For our first foray into the water, we went down to The Underwater Centre’s indoor pool. Though the water is lovely and warm, we went in with our drysuits on, so that we could get our weight sorted out ready to dive in the Cove.
One by one we got into the water and Jack worked with us individually to get us submerged and weighted correctly. Just getting underwater in a rebreather takes a lot more weight than I use on open circuit, and while Jack did say that as your experience on CCRs grows, you can drop some of it, you will always use more weight as, in his words, ‘a CCR is just a big bag of wind attached to you’.
A long-time open-circuit diver, I am used to breathing out and sinking, but with the Discovery, I had to get used to changing my buoyancy by venting air through my nose, so it bubbled out of the skirt of my mask. I think that was the hardest thing to get used to – on open circuit you are able to control your buoyancy by breathing in or breathing out, here it makes no difference as the air in your lungs just goes into the counterlungs, or back again, so there is no change in your buoyancy whatsoever. Once you’ve achieved neutral buoyancy, and you are just hanging there with no sound or bubbles, it is an awesome feeling, but it does feel very alien.
We all spent an hour or so in the pool, getting used to the feel of the unit, moving up and down in the water column, switching back and forth from open circuit to closed circuit, and monitoring the read-out on the ‘paddle’. Once Jack was happy that we’d all got to grips with the Discovery, it was time to move on.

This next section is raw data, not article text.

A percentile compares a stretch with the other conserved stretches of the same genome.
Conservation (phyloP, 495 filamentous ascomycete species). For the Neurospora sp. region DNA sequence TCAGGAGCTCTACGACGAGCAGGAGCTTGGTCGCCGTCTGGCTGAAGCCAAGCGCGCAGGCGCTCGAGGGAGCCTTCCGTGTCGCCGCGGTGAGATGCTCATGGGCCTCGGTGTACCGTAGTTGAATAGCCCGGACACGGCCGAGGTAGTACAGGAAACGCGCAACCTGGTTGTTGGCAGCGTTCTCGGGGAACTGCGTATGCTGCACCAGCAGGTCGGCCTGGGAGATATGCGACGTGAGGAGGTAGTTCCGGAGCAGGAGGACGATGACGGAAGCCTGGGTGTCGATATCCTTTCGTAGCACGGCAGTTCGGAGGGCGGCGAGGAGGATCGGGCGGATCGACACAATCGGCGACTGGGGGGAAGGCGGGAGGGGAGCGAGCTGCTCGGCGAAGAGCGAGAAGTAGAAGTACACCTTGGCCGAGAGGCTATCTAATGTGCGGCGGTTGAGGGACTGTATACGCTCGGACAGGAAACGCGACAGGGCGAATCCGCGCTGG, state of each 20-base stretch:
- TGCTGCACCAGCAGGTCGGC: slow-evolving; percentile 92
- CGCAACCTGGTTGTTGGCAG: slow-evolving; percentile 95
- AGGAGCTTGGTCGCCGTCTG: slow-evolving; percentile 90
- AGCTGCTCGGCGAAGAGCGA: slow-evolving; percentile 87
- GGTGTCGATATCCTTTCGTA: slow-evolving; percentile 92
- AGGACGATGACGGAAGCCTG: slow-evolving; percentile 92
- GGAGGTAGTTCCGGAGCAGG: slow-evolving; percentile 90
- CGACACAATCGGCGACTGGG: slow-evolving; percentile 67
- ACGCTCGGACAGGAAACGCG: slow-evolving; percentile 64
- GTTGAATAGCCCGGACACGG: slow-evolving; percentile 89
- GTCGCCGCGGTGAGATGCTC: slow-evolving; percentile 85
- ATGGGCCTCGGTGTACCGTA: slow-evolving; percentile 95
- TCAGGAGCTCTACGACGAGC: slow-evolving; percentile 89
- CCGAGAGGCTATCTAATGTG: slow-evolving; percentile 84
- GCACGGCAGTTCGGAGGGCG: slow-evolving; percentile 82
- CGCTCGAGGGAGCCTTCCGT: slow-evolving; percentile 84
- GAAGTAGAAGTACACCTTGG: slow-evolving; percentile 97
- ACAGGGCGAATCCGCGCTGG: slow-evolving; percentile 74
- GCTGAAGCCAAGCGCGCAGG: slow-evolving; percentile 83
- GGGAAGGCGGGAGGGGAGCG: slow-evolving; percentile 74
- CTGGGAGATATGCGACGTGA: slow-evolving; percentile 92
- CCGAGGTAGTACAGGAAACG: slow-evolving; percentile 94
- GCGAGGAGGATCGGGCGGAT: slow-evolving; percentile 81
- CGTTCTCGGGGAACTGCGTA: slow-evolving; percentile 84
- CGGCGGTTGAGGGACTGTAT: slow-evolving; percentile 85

A coffee and some essential diver-fuel later – bacon-and-egg cobs are the way forward – and we were ready to get into the Cove. We all ‘booted up’ our units again and ran through the PST before we walked down to the water’s edge and made our way into the chilly waters. Once in the water, Jack checked that we were all comfortable and that we were monitoring our ‘paddles’ and then we slowly descended and made our way down to the 6-7m ledge. We spent the next 35 minutes swimming up and down the ledge, from the Viscount cockpit to the Nemo submarine, fine-tuning our buoyancy now that we could achieve a bit more depth, and running through a few drills, including switching back and forth between open and closed circuit, going up and dropping down a few metres, and emptying the loop of any gloop that had gathered during our breathing cycles.
We ended the session with a quick swim down the ‘road’ to 15m, which gave us another chance to work on our buoyancy both descending and ascending, before heading back to the side to get out for a debrief.
As I was just joining for a few days to get a taster on the unit, this was where I left off, but the remaining course members would be working progressively deeper over the next few days, running through more drills, including working with their back-up side-slung stage cylinders. However, the Poseidon Cis Lunar Mk6 Discovery has captured my imagination, and I can see myself signing up for a full course in 2010…